Jule Richmond, Association of Texas SWCDs, presented the Outstanding Wildlife Award to Schutts Land and Cattle Company at the Area V Conservation Awards Banquet in Dublin, Tuesday, May 3rd. Pictured from left to right is longtime employee Miguel Mendoza, 4th generation rancher in training, Connor Moeller, Jule Richmond, 2nd generation resident rancher Alan Schutts, and son-in-law Tyler Moeller. Schutts Land and Cattle Company is located in southern Parker County near the Brazos River.  

    Alan has been a soil and water district cooperator for close to fifty years and served on the Parker County District Board for 20 years as a director and chairman. His ranch has been known for high quality cattle, producing some of the top Beefmaster bulls in the country. As early as the 1950s under the management of Alan’s late father Bobby, the ranch operation made the preservation and enhancement of wildlife habitat a top priority. Spotlight deer surveys, planned harvests, and wildlife improvement, with help from NRCS biologists, resulted in big improvements in deer quality. The turkey population also steadily increased and large flocks are usually seen on the ranch.

    Sadly, the quail population was dramatically impacted on the ranch several years ago. The quail population was so low that habitat enhancement was not enough as several failed attempts were made to release birds. Then, about ten years ago the ranch purchased its first surrogators. Being portable, free standing with propane heaters, self-waterers, and feeders with enclosed loafing areas the ranch was able to place seventy-five week old chicks in each during May and June. The surrogators were placed in a remote area with good natural food and water sources. After living in the surrogator for six to eight weeks, they were released into the wild. Unfortunately, the project was less than successful as the young birds were not well flight conditioned and became easy prey. Trapping predators for a week before the release was tried and had little effect in saving the birds.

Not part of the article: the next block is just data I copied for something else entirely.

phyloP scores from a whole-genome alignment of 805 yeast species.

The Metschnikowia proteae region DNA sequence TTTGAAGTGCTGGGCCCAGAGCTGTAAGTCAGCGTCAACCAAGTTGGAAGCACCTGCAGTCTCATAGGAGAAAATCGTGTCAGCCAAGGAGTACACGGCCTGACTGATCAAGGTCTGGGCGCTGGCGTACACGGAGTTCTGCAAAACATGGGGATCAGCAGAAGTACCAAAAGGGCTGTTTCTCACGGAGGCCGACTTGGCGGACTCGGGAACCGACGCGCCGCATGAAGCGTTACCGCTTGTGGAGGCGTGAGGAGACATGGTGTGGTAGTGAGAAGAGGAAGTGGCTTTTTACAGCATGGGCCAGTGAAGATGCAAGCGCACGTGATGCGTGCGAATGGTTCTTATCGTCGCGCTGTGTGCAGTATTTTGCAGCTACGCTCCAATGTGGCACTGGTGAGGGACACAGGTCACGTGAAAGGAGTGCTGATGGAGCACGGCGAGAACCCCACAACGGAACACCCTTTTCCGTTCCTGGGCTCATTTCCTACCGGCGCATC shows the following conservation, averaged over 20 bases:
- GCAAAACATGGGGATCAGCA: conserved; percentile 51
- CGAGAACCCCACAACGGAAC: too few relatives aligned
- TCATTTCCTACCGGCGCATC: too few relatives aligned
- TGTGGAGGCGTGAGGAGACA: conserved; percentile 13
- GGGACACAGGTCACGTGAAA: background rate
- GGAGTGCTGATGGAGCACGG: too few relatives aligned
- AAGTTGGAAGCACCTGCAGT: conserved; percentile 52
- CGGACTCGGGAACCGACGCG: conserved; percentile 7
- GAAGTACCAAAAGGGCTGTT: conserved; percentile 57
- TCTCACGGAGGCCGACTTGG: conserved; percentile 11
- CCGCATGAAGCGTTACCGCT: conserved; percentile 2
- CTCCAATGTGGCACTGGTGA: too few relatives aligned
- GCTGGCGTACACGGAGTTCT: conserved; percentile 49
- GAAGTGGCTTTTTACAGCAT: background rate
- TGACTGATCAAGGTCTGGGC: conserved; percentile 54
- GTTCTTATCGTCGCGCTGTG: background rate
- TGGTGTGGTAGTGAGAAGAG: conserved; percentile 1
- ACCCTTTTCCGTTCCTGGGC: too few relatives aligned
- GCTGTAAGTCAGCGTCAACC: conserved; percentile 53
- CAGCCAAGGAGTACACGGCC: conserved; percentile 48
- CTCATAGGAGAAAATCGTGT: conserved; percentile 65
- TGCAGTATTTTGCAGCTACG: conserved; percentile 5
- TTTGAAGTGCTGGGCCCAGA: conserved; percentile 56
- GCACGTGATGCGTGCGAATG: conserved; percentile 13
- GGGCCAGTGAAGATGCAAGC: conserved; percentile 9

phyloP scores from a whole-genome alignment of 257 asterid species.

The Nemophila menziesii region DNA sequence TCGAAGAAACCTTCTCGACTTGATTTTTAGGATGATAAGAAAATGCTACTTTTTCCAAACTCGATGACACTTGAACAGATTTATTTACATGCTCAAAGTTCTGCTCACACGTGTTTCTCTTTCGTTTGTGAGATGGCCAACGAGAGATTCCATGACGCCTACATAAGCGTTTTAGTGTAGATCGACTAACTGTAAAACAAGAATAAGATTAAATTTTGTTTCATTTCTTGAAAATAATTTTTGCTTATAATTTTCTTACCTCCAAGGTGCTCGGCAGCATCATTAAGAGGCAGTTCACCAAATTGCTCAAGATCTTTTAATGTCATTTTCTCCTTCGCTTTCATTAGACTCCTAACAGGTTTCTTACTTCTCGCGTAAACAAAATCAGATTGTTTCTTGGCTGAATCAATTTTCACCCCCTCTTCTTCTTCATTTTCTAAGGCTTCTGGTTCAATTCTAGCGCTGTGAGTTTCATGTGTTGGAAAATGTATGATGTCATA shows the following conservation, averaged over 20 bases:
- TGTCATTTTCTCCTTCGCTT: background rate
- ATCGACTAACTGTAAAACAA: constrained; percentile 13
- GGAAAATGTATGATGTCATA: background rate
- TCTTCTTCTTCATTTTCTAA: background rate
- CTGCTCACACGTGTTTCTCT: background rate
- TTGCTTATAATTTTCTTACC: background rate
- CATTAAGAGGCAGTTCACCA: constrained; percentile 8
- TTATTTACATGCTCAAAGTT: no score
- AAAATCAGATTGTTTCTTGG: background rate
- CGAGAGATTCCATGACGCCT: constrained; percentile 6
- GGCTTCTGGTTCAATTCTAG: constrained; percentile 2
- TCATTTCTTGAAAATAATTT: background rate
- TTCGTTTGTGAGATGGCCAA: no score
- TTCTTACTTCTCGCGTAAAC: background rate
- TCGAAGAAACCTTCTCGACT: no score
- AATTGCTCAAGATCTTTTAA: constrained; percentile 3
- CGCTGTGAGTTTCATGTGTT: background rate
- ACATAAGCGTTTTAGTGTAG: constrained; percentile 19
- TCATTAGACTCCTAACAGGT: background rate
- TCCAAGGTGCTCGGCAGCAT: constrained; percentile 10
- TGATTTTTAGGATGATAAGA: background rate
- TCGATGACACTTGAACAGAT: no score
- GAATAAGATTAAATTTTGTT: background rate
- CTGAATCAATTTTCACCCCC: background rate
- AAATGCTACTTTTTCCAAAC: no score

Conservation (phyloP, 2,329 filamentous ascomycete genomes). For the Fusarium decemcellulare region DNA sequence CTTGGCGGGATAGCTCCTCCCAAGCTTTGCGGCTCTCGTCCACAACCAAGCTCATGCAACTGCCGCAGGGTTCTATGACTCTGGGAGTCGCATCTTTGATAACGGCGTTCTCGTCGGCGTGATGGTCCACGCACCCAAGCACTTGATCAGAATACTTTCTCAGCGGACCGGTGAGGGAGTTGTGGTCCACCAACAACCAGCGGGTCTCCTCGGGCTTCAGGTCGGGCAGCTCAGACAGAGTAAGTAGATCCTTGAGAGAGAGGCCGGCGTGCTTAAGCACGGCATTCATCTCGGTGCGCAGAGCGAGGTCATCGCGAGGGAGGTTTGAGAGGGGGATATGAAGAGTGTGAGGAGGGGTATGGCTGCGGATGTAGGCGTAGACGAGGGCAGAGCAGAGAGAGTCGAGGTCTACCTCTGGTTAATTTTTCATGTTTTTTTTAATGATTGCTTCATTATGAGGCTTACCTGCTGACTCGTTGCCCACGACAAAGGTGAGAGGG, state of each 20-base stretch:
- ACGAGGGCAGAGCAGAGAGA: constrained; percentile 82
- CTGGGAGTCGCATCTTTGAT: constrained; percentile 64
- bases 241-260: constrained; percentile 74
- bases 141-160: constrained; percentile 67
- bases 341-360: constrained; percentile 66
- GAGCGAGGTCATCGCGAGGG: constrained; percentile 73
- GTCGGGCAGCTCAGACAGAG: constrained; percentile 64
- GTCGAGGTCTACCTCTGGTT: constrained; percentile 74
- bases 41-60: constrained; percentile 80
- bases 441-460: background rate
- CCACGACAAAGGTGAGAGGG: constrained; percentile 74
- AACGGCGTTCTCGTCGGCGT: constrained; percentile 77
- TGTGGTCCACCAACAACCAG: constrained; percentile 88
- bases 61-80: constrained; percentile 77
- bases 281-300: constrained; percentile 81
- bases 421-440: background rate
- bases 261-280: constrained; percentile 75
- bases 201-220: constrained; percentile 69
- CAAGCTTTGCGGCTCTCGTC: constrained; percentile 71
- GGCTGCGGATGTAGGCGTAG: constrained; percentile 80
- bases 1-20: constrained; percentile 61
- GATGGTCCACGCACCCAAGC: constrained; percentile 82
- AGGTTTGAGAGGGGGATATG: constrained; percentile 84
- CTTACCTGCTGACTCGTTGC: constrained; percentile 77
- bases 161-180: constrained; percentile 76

Alan came up with the idea of placing the surrogators in old shaded cotton trailers with then releasing the eight week old birds into the trailer where they could fly, hide in brush that was placed in the trailer, and learn to eat insects. Two weeks later, the birds were allowed to fly out and the surrogator and trailer were removed. A small amount of feed was scattered on the ground and a waterer placed in a secluded area and maintained for the first two weeks the birds were in the wild. With the use of the trailers and other enhancements the survival rate has dramatically improved. Birds can be heard calling “bob white” in most areas of the ranch in the spring and large coveys of 15 to 18 birds can now be found on the Schutts’ as well as the neighboring Hudson Ranch.

    Habitat enhancements include large native grass pastures, brush and wooded corridors connecting the unimproved areas, late winter discing in strips to promote weed growth and prescribed burns when not in a burn ban. The ranch has forty stock tanks, most of which are stocked with fish, a restored natural spring and a sanctuary area of about a ¼ of a mile along the Brazos River with no grazing and very limited access.

    With most landowners in Parker County saying they can’t remember when they last saw a quail on their property and neighboring landowners to the Schutts Ranch saying that they are hearing the Bob White call in the spring, the program already seems to be a success, but the Schutts’ are convinced that the real increase in population has just begun as established coveys split and pair to raise more wild coveys, then Gentleman Bob will once again becomes a familiar sight both in the field and on the table. 

                     Honorable Mentions: 

    Tarynn Valenthe, Alexandria RcGlothin, Cale Bramblett, Maelic Turner, Kenzie Duggin, Annie Nash, Walker Mathis, Henry Soto, Brett Tutter, Edie Peterson. Front row: Carson Presti, Joseph Polk, Allie Fuller, Brock Riker, Zoie Bell, Carter Cooke, Jana Golightly, Millie M. Thiebaud.

1st place Poster & 2nd place Essay – Sawyer Strosnider, 2nd place Poster – Braiden Bewley. 
3rd place Poster – Addison Cabbage. 
1st place Essay – Caitlyn Vales, and 
2nd place Essay – Austin Wofford. 
4th Grade – Brock Elementary Poster and Essay Winners

                     IF YOU HAVE ANY QUESTIONS.